Most people know Trevor Noah for his political comedy skits on “The Daily Show” and some are familiar with his standup. I personally had no idea that Noah was a writer until this year. I stumbled upon his New York Times best selling book, Born A Crime, in English class. The title alone intrigued me. Right away I thought– how can one be born a crime?
The book starts off with the Immorality Act of 1927. Immediately, I knew one of the themes of Born A Crime would focus on Noah’s mixed descent and obstacles or issues it may have caused. He was referring to apartheid in South Africa. The stories of apartheid Noah includes are extremely informational. For one, as an American teen, I had never heard of the term “apartheid” nor did I know discrimination laws existed in South Africa. This was an eye opening experience because I realized that even in the the late nineteenth century, discrimination was based solely on skin tones. That’s mind blowing. To learn that Europeans came into Africa, ambushed, manipulated, and oppressed Black South Africans is unbelievably infuriating. I simply can’t begin to wrap my head around the ignorance and menacing hatred that exists in these ruthless people’s minds. Skin tones should not determine your worth/value in a society. Because of these heinous thought patterns that are passed down to generations, every BIPOC experiences some sort of internalized hatred for themselves because of what they have been taught to believe and it truly does ruin all sorts of self-confidence within the community. Surprisingly, this story isn’t about how Noah was oppressed and lived a life of inferiority. Instead, he constantly finds the humor in these unfortunate situations.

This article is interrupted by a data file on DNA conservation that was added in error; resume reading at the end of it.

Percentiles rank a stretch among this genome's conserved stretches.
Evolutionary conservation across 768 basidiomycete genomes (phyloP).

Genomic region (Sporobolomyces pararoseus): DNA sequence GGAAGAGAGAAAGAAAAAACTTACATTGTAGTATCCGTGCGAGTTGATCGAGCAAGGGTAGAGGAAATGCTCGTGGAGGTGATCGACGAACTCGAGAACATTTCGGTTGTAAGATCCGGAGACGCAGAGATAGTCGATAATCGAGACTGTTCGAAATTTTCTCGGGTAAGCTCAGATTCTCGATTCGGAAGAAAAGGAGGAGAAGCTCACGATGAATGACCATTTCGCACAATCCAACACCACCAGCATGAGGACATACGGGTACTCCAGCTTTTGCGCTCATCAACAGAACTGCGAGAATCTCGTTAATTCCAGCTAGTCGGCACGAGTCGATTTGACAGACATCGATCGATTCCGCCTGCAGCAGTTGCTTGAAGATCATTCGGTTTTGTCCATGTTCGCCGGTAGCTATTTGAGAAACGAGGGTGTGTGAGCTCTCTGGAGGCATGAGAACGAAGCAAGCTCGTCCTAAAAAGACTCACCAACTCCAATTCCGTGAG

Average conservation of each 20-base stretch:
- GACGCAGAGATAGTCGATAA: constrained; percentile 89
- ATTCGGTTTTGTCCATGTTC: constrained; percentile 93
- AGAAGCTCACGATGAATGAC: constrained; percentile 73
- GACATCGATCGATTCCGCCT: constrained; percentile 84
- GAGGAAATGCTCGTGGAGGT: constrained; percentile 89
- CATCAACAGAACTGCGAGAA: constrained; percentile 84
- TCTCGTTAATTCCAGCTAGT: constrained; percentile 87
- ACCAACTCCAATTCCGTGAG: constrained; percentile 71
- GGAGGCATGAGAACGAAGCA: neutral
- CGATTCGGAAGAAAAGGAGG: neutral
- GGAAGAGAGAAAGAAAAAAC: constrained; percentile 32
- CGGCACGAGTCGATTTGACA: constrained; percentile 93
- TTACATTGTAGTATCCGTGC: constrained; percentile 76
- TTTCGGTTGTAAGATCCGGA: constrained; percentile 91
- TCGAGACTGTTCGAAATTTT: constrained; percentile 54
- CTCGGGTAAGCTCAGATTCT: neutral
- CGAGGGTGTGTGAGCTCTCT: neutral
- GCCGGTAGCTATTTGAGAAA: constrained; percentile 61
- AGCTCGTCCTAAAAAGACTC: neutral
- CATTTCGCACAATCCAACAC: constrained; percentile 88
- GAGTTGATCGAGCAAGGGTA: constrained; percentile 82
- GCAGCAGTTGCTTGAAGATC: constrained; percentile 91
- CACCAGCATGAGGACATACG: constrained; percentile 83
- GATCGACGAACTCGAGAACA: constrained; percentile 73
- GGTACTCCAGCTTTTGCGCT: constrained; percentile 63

The sad fact is that I am not even all that surprised to learn this happened in Africa even after America had passed the Civil Rights Act because not every country moves at the same pace. I think it’s a good thing that America got involved with this act and was able to help bring an end to the injustice brought upon South African people.
Noah talks about how the education system failed South Africa and how they weren’t taught to think critically, which reminds me of the way American education is shaped as well. It trains you to think robotically. It barely teaches you things that are actually useful to your life as you get older. The same way that South Africans are uneducated about what goes on outside of South Africa–one of the funniest examples of this was the chapter titled, “Go Hitler”. Here in America we are barely taught about what happens outside of America unless it’s from something that happened 100 years ago.
One of the most heartfelt storylines in Born A Crime is when Noah recounts his “Tom & Jerry” relationship with his mother. Readers learn that Noah is born a crime because his father is white. Therefore he couldn’t be in his home. Noah shares many tales of what it was like to be raised by his strong-willed, brave, religious and seemingly fearless mother.
I think that teens should read Born A Crime because it is a book that teaches readers about apartheid in South Africa in a way that doesn’t feel like your typical history lesson. As an author, Noah keeps your attention by slipping jokes in between serious topics so not to make you feel too heavy about the subject. I like that he spoke to us as if we were casual friends but at the same time keeping everything professional. Overall, I would rate this book a 4 out of 5 because of its ability to shed light on serious issues in a humorous way.
Rating: 4 out of 5
By Jay Bryant, Senior, University High School
*The article was created in partnership with the Project Lit program at University High School in Newark, NJ.